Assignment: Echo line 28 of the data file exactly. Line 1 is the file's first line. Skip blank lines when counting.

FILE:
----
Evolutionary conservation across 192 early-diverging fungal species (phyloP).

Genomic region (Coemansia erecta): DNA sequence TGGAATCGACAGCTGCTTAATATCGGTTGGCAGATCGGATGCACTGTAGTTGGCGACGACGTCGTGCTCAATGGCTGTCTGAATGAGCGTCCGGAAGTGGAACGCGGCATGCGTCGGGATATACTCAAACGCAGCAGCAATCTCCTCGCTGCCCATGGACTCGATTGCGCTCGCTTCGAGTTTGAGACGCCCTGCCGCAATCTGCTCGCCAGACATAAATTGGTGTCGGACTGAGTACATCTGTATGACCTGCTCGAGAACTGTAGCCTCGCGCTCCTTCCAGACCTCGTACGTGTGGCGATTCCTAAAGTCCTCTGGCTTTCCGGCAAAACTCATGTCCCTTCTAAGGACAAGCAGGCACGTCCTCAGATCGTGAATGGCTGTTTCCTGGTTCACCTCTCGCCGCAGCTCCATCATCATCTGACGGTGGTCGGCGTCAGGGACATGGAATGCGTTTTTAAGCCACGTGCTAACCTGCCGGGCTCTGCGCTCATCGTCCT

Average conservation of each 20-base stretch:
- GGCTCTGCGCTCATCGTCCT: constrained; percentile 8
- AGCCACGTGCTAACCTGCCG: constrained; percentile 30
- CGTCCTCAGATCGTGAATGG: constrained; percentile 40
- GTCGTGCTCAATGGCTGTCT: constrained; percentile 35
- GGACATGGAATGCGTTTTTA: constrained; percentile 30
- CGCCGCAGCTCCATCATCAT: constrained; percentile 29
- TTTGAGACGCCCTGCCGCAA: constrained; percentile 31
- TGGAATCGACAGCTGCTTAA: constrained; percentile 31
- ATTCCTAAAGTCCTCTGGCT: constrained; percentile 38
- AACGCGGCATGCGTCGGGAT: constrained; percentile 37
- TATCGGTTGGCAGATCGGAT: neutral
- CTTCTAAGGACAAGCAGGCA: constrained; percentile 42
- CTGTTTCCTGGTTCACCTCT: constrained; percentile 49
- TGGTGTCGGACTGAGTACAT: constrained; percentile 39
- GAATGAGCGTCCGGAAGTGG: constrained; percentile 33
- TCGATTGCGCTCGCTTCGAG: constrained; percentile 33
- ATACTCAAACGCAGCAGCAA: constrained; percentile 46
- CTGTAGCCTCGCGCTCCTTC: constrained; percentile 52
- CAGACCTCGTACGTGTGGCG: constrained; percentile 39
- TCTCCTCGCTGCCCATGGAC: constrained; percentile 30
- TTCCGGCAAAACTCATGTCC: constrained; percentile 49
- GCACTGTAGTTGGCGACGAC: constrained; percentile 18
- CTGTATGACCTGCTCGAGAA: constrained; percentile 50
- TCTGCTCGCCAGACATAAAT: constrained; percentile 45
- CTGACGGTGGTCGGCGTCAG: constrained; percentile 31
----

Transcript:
- CTGACGGTGGTCGGCGTCAG: constrained; percentile 31